The Artisans: Silver

About the Karen Hill Tribe People

Over a century ago, in search of freedom and wealth, nomadic hilltribes migrated south from Burma, Tibet, and Laos, to settle in Thailand. The largest group, the Karen tribe, called “Kariang” or “Yang” in Thai language, migrated from Burma (Myanmar). Their main source of income was agricultural work, but unfortunately, it wasn’t enough to make the ends meet. Out of desperation, young people started turning to prostitution and drug-trade, which soon became a common history of Karen Hill Tribe People. In the 1970’s Thailand’s Royal Family initiated a project to provide alternative sources of income to the hill tribes in this area based on their traditional arts. Due to Karen’s history of working with silver, silver experts were sent to help them become master silversmiths.

The Karen people use high-purity silver (approx. 97%- alloyed with copper) to create outstanding jewellery pieces with floral patterns and tribal symbols that draw on their inspiring beliefs of harmony with nature. The knowledge about working with silver is literally passed from generation to generation. Seniors with years of experience and expertise teach new generations how to handcraft silver jewellery. Often young people surpass their teachers and start their own business (open their own silver workshop in their households). The individual growth is highly supported but at the same time the sense of community prevails. All silver workers from the village meet once a month to establish prices, arrange the purchase of raw materials for the whole community and talk about their grievances.

Talis started working with Karen People who live in Prabhat Huay Thom Village in the district of Lamphun (Northwest mountain range of Thailand) in 2003. We source many of our designs from traditional tribal jewellery, then, working closely with the Karen artisans, modify them, changing proportions, to imbue them with contemporary aesthetics that is accessible to western sensibilities. Once the silver arrives in Canada, it is prepared, cleaned, polished, and assembled using western-standard jewellery wire and findings.


Mr. Didi – Karen Hill Tribe Silver

Mr. DidiMr.Didi is one of three village elders to the Karen village in Prabat Huay Thom Village, Li District, in the province of Lamphun. He has always been a deeply religious man, following the teachings of Buddhist monk Khruba Siwichai. In 1970’s Mr. Didi convinced a small Karen community to migrate from Ban Pang to settle around the main monastery in Li district – Wat Phra Bat Huai Tom Temple. Since opium trade – the most popular source of “income” at that time in Southeast Asia, was against the teachings of Buddhism, the settlement soon started facing starvation. Mr. Didi’s spiritual teacher, Khruba Chao, told him to teach people to do silverwork. Mr. Didi followed the advice – he went to Chiang Mai where he saw that there was a demand for traditional tribal designs. Then he went back home, studied his parents’ tribal jewellery and started his attempts to make it himself, using coin silver. When he was pleased with the results of his work, he went back to Chiang Mai, sold his silverwork and was surprised how much money he made. Back home he started teaching his family and then other households how to make tribal silver jewellery. Then, he would collect everyone’s silver and travel by bicycle for a day and a half to Chaing Mai to sell it. Mr. Didi’s efforts coincided with the Royal Project Foundation initiated and founded by His Majesty King Bhumibol Adulyadej of Thailand. The main focus of the foundation was to reduce opium growing by providing village-based communities with quality vocational trainings. Prabat Huay Thom Village got support in agriculture and working with silver and Mr. Didi (together with 4 other silver workers) was brought to the Royal Palace to be trained by six silver masters on how to raise the quality of his silver work.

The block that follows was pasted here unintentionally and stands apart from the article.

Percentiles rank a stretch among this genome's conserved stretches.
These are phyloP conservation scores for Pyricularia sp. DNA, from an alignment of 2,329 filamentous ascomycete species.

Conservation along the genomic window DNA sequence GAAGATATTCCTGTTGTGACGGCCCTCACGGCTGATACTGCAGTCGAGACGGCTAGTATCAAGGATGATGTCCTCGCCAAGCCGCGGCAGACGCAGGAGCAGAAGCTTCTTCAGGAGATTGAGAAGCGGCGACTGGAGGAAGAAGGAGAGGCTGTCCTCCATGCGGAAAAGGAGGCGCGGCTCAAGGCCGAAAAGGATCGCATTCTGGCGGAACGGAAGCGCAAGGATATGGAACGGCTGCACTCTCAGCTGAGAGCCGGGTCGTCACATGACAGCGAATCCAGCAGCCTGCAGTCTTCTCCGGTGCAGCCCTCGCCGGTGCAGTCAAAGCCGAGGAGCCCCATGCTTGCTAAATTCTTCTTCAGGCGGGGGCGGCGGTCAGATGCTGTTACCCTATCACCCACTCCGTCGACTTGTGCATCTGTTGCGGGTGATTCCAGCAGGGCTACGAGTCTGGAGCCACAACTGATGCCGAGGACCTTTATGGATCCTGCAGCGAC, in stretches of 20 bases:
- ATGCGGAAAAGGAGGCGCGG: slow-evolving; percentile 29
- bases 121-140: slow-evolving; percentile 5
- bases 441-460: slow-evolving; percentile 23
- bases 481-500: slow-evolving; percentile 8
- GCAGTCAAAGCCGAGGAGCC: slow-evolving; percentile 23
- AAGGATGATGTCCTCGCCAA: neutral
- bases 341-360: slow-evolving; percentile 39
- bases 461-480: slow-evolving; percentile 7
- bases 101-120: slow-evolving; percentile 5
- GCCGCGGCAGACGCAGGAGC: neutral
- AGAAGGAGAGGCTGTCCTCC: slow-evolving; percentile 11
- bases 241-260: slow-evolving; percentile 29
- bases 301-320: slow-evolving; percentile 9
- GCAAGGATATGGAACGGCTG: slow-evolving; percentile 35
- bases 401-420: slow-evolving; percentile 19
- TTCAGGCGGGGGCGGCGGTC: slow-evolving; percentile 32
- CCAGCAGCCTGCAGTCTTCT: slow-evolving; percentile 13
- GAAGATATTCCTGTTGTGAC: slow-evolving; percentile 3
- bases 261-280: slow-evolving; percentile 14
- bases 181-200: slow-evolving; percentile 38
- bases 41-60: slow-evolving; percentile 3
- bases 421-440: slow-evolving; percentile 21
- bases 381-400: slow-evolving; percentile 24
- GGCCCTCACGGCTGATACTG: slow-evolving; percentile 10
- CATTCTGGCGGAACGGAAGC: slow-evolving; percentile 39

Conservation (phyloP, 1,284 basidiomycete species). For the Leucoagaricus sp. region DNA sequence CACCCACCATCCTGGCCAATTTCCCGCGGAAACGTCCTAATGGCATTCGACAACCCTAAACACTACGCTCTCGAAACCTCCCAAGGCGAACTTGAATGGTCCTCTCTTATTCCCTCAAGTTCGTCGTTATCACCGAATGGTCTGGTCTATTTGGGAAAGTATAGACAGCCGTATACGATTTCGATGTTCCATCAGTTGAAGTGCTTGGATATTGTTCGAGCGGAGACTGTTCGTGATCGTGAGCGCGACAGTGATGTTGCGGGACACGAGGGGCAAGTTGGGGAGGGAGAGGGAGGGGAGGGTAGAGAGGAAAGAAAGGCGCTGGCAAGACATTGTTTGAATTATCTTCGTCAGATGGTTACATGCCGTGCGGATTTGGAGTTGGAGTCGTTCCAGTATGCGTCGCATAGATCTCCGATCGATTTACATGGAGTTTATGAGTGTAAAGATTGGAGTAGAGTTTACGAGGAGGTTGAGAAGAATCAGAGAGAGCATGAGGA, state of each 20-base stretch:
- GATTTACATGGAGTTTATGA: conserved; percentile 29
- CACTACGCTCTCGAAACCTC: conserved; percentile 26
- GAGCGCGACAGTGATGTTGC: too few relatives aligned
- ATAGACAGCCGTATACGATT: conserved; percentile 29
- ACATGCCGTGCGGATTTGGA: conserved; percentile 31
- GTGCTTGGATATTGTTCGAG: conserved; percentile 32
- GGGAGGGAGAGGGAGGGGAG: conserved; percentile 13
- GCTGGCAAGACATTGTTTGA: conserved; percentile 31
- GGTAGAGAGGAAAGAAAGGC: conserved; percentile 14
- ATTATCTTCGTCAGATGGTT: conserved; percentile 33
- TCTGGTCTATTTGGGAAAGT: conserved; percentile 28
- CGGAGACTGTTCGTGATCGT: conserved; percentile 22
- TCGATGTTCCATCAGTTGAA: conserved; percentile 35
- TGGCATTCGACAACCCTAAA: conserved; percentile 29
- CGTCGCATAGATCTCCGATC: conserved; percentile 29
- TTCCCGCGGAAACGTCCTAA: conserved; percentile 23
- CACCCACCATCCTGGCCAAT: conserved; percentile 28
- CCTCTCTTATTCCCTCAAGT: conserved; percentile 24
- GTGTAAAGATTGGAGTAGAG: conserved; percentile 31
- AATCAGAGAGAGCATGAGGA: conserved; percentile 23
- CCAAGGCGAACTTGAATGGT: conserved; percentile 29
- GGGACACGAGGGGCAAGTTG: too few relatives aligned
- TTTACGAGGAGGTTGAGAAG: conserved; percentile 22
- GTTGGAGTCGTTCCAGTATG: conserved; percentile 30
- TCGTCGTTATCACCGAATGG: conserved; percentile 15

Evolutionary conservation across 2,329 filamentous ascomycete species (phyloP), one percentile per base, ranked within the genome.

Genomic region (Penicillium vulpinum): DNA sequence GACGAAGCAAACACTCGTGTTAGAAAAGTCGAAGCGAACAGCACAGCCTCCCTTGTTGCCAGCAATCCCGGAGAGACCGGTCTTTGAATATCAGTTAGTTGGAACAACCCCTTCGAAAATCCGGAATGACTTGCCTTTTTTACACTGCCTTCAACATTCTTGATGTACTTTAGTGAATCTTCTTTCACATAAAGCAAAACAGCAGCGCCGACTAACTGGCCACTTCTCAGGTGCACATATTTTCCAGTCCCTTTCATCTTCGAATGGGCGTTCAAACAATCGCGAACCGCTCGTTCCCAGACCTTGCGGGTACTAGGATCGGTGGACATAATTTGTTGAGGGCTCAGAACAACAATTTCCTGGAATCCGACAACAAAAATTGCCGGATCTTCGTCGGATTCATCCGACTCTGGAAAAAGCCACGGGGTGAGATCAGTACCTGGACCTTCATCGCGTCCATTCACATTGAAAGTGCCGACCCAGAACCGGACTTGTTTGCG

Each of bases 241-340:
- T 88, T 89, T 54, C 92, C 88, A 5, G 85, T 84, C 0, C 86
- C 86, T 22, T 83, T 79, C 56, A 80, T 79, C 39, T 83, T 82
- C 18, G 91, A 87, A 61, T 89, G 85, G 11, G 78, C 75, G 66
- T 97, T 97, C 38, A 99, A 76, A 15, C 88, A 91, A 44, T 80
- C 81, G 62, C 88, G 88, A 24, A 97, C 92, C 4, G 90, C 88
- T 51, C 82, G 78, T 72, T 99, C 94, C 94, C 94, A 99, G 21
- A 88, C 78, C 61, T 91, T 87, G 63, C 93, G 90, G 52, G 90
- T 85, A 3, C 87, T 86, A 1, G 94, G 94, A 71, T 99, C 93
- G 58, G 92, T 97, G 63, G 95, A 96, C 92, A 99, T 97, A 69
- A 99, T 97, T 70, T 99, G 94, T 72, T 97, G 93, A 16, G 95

I met Mr. Didi in 2003, when I first started working with Karen Hill Tribe people. He shared his inspiring story with me and I have been happy to share it with others ever since. Although Mr. Didi is unquestionably the one who helped his kind the most, I like to think Talis has made a difference in Karen Hill Tribe peoples’ lives too. I was the first Canadian who did business with the village on a large scale. I modified some of their designs (rings, earrings, spirit locks) by scaling them down and changing the proportions. They started selling incredibly well so I encouraged Karen Hill tribe people to share them with their other clients. 15 years later they still make and sell internationally my designs.

Over the years of successful partnership, Talis has witnessed the quality of Karen people’s lives dramatically changing for the better. Their wooden huts with thatched roofs and open-air toilets have been replaced by modernized, well-ventilated brick and wooden homes with tiles and indoor-toilets. At present Mr. Didi is happily retired, passing his time on the things he loves most: spending time with his family, meditating and making wooden prayer beads. Since he is the most respected village elder, he still takes part in monthly meetings regarding the on-goings in the community. All of his family members are handcrafting tribal silver jewellery and many nomadic Karen people are moving into the village to learn silverwork.